Since you’ve scrubbed and vacuumed your pool and tested your water balance, your pool shock is ready to do what it was made for. For this green algae, you’ll need to shock at least twice as much as the average dose. Make sure you use conveniently-packaged one pound bags to know you’re using the right amount for your pool.
Just remember, as always, to shock your pool at dusk or night, so the sun doesn’t burn down your pool shock’s ability to work when you need it the most. And don’t swim for at least eight hours afterward—certainly not while your pool is still cloudy with shock. But you’ll be busy with this next step at first, anyway.
Want to know how to clean the bottom of your pool? Read more here.
4. Filter Out the Green
Immediately after pouring in your pool shock, you’ll need to run your pool filter and pump to make sure the killing chemicals are circulating. But first, check your water level. Since you just ran your manual vacuum or robotic cleaner, your water level could have dropped below halfway up the skimmer—and the last thing you want is for your circulation system to run dry in your moment of need. If your levels are in fact below where they need to be, fill up your pool with a garden hose.
Poor circulation is one of the main factors that leads to algae infestations. If your pool pump isn’t cutting it, try the 1.5 HP Variable Speed Black & Decker Pump. It’s robust, thorough, and the most reasonable decision any pool owner can make: it comes with a 5-year warranty, is eligible for rebates, and pays itself off in under one year.
5. Test Your Chemicals, Part Two
Whether you needed to top off your pool with a garden hose or not, you should take this moment to rebalance your chemicals again, and especially keep an eye on your pH and alkalinity. If there’s one thing that a green pool makes glaringly evident, it’s that algae can mess up your chemicals. Seriously.
6. Clean or Replace Your Filter Media
If your filter has unchecked microscopic deposits of algae, it’s going to circulate all those spores back into your pool. No, thank you. This is one of the common errors of pool owners, and one reason why some wonder why the pool shock they used didn’t work at all.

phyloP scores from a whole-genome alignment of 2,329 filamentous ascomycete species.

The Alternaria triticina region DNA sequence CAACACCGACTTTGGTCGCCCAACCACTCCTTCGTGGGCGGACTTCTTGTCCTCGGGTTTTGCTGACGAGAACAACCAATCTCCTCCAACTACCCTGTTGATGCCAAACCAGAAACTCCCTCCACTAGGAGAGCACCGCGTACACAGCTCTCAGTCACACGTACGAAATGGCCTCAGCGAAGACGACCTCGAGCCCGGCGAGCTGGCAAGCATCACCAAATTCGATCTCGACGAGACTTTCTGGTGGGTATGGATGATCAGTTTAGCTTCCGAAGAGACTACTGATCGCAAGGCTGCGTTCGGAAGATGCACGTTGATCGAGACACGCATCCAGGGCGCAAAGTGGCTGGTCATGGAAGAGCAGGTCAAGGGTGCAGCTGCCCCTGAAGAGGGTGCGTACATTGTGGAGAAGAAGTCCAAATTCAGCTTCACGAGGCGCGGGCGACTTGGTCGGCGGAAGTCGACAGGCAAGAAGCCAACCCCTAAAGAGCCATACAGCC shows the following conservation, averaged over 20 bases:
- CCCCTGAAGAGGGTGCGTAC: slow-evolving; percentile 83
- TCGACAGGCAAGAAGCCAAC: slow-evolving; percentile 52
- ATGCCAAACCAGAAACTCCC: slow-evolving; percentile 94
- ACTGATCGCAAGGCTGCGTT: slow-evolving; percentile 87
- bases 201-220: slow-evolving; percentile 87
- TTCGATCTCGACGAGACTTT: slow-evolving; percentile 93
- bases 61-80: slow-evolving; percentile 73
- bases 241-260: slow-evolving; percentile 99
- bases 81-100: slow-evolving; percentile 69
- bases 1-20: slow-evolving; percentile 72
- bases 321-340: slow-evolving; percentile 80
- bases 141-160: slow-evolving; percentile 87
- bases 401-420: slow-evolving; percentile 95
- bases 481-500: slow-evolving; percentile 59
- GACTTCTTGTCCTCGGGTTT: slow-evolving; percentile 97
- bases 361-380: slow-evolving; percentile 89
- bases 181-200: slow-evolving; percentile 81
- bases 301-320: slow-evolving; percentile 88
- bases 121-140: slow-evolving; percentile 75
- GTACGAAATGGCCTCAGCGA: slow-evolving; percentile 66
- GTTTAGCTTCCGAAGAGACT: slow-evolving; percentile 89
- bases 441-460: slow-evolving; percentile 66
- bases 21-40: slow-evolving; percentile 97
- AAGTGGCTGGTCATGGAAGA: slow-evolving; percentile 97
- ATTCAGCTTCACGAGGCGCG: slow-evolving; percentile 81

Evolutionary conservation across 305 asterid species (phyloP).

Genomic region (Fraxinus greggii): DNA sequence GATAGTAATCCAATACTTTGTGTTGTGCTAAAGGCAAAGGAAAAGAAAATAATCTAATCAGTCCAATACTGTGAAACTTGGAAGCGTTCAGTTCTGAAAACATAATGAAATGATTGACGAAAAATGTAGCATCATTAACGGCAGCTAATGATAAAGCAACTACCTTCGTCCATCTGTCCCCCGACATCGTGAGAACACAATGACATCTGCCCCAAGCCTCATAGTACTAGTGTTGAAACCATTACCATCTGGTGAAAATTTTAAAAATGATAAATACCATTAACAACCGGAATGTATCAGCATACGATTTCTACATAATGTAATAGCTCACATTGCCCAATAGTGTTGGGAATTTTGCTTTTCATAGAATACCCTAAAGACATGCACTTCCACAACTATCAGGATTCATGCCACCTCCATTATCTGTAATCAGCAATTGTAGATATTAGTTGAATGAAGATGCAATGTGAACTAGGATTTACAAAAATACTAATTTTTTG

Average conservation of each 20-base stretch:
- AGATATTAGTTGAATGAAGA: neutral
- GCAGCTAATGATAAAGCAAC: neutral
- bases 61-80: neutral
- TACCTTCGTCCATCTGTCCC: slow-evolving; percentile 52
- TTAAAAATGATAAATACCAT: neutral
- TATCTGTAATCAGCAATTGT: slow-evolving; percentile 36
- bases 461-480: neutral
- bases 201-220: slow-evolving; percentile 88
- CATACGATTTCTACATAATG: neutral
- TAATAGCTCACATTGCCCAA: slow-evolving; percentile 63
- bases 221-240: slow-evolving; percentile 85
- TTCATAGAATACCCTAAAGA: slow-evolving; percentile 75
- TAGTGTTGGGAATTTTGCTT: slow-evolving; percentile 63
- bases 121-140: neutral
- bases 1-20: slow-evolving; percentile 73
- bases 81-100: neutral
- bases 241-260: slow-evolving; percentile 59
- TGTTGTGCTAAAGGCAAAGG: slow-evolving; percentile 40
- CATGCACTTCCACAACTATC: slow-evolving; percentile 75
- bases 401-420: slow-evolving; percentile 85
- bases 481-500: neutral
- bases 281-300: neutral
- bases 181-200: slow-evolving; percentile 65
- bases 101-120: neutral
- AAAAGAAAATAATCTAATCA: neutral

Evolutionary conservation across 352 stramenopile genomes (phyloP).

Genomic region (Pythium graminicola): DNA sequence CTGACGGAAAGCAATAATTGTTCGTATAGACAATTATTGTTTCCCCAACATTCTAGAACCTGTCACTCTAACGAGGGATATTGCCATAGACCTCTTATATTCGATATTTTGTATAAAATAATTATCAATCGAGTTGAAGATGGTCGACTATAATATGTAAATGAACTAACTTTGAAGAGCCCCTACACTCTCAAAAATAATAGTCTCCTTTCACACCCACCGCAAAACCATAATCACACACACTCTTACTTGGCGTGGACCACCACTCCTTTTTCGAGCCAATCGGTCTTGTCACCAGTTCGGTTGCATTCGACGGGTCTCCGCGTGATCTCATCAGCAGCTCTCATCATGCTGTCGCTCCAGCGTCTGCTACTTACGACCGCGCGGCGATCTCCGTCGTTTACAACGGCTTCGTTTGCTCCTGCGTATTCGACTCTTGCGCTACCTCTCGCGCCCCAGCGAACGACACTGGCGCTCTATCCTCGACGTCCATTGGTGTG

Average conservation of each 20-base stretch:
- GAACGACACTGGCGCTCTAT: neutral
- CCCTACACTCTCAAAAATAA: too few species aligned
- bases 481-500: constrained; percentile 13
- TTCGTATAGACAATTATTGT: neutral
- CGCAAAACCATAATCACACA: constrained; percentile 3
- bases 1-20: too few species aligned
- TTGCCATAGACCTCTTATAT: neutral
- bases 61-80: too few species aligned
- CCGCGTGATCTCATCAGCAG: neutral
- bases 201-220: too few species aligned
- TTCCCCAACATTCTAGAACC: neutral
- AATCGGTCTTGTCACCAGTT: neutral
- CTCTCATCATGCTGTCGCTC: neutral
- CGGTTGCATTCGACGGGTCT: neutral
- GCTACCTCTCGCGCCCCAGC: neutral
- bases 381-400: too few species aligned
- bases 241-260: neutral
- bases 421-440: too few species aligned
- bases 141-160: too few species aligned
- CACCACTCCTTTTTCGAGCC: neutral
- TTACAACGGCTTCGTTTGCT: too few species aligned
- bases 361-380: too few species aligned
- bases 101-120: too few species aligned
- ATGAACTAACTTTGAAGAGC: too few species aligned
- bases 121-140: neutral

To keep that algae gone, it’s a good idea to clean your filter, meaning a chemical rinse if you have a cartridge filter and a backwash if you have a sand or D.E. filter. But an even better idea? Just replace the filter media entirely.
Bonus Step: Algaecide is Your New Friend
Though you don’t have to, this is a great idea if your pool has gotten algae more than just this once. You might be wondering why I haven’t mentioned it before: that’s because pool shock is actually much more effective at killing algae. But algaecide is a great preventative measure. After you’ve cleaned and shocked and your chlorine level has fallen below 5 ppm, add a dose of algaecide and give your pool an extra scrub to make sure any microscopic algae spores are detached.
Did you know rain can also introduce algae spores into your pool? Make sure your cover is light and secure—and the rain is kept out of your pool—with the Sunnora 800 Standard Cover Pump. It’s fully submersible, comes with a specialized pre-filter to prevent clogging, and comes with a one year warranty.
Three Steps to Keep Algae Away
Algae is notoriously tough to keep out of your pool, and your normal sanitizer levels are simply no match for it. But there are routine measures you can take to prevent a future infestation, such as:
1. Shock every single week. It’s easy for pool owners to shrug their shoulders and skip this step, but if you have an algae problem, it’s just inviting trouble.
2. Clean and sanitize all pool equipment and toys—before you let them into your water. Oh, and wash your swimsuit. In this case, a rinse under the faucet won’t do.
3. Check your pool for cracks, breaks, or any kind of fun algae hideouts. You might need to resurface your pool, or do a bit of spot maintenance.
You’re a Green-Killing Machine.
Now that your pool is back to being blue—and you can actually see the floor now—you can congratulate yourself on a job well done. The fact of the matter is that pool algae presents a problem for swimmer safety, even if the plant itself isn’t toxic. So let’s make sure it stays gone. And if it does come back, you’ll know exactly what to do. Enjoy.